Probably the works I have in which appearance is most significant are The House That Ivy Built and Finding Mulligan. In Mulligan, protagonist Cassie obsesses over her appearance a LOT, mainly because her alternate self, Dia, is basically what she idolizes in terms of what constitutes beautiful, and she'd really like to look like her. During the course of the story, Cassie gets a perm and colors her hair in order to turn her straight brown hair into Dia's curly blonde locks, and she even gets blue contact lenses to be like Dia. And runs around in white dresses with bare feet and sticks star decals on her face. It's kind of strange. o_O But hey, "being" Dia is what helps her learn to find her confidence and actually take possession of some of her major talents. Switching appearances had a huge effect on her mental state.
THTIB just kind of has more appearance-related issues than you can shake a stick at, and a few of them showed up in Negative One if you look closely. In the books, sometimes Ivy is incredibly insecure about how she looks. She's usually pretty confident, but she grew up most of her life not really knowing a lot about restraint or shame or self-consciousness, and when she first started getting into situations where those things surfaced for her, it was almost overwhelming. In general, she sometimes finds herself wanting to blend in, and even though she doesn't always want that, it upsets her that she quite frankly cannot be inconspicuous.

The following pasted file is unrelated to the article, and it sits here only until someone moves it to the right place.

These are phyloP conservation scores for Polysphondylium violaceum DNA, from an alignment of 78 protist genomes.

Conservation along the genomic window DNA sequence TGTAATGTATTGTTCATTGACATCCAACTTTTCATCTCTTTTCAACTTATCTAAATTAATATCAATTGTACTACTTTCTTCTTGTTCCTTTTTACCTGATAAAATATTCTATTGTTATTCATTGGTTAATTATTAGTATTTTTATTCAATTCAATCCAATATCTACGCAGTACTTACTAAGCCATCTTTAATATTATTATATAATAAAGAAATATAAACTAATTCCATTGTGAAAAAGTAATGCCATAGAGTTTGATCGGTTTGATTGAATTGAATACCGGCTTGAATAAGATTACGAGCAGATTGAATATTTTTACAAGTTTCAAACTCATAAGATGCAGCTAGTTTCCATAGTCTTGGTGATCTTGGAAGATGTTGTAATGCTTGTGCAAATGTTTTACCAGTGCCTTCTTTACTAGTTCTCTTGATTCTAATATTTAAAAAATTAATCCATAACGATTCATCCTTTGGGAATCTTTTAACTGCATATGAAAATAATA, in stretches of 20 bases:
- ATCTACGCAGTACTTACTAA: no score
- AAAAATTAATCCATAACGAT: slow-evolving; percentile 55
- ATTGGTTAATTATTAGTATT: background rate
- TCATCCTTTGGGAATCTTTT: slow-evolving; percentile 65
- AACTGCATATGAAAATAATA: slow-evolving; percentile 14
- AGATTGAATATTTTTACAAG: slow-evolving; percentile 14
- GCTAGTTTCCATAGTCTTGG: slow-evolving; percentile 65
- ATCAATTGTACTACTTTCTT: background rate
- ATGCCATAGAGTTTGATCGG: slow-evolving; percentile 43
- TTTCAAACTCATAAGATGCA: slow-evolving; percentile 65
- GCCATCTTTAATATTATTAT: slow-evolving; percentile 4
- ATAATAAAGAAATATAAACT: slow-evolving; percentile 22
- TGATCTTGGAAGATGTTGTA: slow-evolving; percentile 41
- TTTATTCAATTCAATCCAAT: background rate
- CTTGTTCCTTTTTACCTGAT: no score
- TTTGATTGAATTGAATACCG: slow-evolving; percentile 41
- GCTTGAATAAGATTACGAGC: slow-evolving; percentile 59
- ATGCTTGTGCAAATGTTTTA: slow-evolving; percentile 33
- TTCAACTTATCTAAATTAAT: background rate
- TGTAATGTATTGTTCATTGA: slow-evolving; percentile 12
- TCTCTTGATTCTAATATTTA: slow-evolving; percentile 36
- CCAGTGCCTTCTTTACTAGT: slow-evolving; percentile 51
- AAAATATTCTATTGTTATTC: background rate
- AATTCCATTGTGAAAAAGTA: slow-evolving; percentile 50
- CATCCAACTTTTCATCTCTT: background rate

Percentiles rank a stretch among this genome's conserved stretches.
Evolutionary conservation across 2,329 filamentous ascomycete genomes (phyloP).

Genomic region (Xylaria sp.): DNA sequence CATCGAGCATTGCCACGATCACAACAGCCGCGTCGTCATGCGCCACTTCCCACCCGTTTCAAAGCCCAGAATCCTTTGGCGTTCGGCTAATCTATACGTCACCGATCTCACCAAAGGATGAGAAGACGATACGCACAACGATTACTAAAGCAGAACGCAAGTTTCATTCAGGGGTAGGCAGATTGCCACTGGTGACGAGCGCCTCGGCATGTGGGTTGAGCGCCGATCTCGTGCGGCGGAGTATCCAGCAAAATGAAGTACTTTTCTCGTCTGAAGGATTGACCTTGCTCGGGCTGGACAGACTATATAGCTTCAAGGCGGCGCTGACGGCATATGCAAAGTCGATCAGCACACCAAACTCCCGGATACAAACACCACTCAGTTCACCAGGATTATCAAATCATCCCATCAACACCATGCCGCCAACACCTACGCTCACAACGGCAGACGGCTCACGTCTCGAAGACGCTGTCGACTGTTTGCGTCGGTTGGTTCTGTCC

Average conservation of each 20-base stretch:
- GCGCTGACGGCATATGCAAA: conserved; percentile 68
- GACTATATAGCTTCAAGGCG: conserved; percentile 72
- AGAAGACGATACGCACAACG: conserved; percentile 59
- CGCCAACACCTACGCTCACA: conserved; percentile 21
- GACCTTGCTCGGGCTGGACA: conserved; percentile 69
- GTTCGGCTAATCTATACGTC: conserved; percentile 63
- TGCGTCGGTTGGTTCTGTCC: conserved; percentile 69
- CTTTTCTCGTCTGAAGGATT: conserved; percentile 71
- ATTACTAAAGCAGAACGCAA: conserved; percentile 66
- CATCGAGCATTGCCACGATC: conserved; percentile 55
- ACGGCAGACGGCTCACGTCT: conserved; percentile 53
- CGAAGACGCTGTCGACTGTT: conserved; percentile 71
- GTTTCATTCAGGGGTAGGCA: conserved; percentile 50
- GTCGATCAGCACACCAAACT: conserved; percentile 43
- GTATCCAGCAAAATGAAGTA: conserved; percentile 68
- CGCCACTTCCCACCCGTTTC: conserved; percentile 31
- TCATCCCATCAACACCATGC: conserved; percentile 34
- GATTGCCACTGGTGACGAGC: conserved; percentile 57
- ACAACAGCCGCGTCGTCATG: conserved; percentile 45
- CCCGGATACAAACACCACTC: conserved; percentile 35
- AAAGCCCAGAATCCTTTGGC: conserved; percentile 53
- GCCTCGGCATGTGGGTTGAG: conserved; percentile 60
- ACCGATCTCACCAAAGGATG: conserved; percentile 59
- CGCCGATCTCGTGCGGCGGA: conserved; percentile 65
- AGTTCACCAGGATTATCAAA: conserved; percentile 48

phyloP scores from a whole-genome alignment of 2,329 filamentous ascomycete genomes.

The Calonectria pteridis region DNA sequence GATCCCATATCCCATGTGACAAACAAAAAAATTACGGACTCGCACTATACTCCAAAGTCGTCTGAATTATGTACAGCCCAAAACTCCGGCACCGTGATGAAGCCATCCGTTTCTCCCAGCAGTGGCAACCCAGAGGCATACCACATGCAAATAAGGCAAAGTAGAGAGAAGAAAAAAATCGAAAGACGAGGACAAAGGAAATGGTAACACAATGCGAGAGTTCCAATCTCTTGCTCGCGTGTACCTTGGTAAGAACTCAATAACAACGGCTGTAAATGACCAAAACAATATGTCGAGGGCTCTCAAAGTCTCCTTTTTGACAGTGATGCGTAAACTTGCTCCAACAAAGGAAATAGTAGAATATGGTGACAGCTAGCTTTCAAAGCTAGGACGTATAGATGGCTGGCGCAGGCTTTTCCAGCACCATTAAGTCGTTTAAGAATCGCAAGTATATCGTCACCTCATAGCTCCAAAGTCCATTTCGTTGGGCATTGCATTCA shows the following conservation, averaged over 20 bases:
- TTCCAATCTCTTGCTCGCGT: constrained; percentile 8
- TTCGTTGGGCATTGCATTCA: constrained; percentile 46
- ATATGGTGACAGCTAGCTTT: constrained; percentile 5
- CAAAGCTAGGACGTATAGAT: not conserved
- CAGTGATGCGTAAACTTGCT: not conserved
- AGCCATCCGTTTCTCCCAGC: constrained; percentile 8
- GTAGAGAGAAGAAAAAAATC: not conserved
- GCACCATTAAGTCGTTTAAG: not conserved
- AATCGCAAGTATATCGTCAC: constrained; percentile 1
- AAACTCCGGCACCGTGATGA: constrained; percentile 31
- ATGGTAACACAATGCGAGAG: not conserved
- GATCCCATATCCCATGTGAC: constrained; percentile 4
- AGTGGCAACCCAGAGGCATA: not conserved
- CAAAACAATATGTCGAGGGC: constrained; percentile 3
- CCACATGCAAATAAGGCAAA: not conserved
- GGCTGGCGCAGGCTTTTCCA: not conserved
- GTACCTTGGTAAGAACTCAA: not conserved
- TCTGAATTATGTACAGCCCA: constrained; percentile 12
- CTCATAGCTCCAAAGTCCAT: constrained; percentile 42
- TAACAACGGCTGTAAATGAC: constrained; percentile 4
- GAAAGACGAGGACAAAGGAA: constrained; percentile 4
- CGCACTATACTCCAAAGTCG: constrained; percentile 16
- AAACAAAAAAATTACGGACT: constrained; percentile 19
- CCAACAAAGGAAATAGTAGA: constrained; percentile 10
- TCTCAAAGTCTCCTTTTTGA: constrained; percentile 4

Ivy isn't the only one in the series with appearance issues, but she is the protagonist, so she's the only person whose inner monologue delivers such things in the story. I have quite a few literally non-human characters in that book, and if they are ever in a situation where they have to be in public they have a disguise (Adele does this a lot with her robe). But my non-human characters don't really seem to be particularly self-conscious about not being human or whatever. I saw a little of this from Tab in book 2 when she was pissed off that Bailey got to go to school and she didn't. :P (Bailey and Tab being mad at each other is never good. They are both vicious in very different ways.)
Er, beyond that, I think I got nothin'.